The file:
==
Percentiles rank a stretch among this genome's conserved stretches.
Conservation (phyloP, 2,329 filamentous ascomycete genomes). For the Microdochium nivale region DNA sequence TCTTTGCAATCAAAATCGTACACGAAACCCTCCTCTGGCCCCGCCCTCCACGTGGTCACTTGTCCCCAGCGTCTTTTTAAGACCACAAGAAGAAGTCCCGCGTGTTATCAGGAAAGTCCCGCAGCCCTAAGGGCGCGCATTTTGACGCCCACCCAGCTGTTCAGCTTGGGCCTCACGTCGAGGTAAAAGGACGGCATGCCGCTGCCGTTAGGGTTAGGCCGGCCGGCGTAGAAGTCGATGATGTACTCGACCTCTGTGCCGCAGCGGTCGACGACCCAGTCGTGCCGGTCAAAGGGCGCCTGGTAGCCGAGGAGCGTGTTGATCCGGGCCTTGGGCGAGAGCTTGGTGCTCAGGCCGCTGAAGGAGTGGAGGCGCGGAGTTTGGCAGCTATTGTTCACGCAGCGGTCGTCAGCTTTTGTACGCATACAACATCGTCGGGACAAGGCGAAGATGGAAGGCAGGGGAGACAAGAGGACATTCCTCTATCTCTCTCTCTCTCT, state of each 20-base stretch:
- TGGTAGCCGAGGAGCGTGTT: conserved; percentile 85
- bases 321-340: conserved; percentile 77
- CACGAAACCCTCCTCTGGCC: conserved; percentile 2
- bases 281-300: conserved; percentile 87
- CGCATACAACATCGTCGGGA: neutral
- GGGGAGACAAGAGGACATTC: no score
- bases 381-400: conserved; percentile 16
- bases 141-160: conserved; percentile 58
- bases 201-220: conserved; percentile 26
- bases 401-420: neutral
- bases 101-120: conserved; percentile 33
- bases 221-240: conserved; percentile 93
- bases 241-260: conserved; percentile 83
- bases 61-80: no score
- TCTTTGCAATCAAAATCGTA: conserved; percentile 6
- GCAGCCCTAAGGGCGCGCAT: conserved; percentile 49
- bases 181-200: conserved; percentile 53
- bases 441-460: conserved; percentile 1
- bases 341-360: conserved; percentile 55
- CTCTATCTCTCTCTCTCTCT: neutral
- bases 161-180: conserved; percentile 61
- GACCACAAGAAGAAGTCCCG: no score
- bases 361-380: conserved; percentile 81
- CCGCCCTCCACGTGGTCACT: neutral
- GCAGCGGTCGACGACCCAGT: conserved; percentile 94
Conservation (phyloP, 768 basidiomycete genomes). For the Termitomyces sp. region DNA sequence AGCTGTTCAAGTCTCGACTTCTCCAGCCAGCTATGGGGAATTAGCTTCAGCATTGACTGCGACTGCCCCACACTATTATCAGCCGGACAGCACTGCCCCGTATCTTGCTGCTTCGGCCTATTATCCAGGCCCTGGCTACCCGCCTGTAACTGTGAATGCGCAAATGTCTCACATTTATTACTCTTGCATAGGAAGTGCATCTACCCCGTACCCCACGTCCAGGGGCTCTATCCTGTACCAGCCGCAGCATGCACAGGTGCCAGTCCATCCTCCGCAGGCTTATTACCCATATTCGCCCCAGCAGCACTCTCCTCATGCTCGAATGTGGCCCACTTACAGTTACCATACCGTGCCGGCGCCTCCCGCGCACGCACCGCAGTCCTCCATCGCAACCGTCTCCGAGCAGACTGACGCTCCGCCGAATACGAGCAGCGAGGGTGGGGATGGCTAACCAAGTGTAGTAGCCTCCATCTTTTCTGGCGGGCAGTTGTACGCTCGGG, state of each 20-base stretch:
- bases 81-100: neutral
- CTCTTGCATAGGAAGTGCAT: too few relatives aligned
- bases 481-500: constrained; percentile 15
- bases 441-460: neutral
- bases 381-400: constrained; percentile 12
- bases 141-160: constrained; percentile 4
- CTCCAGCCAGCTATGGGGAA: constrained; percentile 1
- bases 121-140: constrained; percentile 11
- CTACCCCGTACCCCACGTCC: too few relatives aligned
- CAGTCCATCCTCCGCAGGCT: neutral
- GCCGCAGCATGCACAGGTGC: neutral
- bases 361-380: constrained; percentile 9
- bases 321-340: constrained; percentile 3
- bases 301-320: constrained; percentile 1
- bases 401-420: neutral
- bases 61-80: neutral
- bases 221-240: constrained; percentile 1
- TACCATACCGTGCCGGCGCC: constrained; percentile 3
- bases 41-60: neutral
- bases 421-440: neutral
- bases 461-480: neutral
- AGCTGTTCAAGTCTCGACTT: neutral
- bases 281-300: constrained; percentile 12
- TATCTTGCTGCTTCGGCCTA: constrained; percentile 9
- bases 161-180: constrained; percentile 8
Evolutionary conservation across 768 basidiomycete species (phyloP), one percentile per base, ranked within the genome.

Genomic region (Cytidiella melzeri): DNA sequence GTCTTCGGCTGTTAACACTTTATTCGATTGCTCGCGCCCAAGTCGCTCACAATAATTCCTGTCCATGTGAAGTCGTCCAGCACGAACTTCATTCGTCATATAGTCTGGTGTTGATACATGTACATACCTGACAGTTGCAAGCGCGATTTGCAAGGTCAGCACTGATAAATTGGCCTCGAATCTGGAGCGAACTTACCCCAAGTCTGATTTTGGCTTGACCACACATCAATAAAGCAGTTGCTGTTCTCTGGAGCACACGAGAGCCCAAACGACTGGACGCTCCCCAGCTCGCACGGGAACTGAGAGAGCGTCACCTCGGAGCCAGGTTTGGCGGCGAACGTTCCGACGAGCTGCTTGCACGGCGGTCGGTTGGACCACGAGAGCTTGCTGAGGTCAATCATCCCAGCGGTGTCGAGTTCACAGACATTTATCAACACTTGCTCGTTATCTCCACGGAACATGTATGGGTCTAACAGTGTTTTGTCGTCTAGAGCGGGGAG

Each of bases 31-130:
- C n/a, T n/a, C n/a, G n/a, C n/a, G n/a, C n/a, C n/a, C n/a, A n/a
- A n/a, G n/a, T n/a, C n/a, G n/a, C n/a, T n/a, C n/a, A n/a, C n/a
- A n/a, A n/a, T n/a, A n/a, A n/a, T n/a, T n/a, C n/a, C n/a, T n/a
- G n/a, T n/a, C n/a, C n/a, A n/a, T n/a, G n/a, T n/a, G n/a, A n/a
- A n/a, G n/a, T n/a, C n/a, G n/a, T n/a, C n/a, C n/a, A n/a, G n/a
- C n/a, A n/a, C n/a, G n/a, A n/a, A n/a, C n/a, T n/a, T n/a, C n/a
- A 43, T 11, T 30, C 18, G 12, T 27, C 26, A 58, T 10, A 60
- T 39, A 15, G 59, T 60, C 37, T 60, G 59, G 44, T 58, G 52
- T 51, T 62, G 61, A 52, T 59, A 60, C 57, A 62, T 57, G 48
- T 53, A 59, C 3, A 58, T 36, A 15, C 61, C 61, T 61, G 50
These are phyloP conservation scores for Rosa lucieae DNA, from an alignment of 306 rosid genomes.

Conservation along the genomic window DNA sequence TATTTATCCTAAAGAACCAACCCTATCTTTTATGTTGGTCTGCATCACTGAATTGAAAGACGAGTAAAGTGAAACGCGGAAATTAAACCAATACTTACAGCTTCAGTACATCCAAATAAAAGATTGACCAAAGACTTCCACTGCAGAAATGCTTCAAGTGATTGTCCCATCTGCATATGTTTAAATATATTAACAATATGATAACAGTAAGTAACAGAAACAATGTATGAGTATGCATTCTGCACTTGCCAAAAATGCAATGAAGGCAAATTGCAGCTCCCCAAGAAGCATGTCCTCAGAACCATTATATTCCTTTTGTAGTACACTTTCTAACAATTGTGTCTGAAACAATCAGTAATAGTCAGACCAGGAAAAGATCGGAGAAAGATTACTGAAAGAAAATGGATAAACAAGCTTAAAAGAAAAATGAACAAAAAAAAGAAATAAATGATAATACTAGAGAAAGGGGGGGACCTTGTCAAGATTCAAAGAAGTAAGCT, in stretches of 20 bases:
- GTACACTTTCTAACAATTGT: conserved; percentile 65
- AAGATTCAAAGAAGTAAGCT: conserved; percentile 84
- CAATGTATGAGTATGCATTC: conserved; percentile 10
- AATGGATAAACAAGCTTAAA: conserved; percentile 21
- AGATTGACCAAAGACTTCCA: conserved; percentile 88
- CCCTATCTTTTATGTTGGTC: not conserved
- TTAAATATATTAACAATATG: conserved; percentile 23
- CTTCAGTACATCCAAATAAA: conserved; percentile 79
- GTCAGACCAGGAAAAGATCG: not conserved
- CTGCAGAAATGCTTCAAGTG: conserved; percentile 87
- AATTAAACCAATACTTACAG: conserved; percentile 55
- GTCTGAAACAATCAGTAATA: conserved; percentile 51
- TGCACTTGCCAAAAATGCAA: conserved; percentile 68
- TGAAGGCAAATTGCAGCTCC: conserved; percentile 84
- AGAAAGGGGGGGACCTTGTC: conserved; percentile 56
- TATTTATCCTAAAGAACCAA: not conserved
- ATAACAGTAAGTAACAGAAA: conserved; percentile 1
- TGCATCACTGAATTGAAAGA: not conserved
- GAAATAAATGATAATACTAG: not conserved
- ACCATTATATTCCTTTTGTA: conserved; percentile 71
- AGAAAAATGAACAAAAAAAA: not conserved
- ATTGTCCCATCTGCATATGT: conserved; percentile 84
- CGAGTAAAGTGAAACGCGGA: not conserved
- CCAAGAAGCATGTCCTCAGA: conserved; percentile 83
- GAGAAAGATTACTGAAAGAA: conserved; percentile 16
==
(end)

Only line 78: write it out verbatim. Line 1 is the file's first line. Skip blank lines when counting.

- CTGCAGAAATGCTTCAAGTG: conserved; percentile 87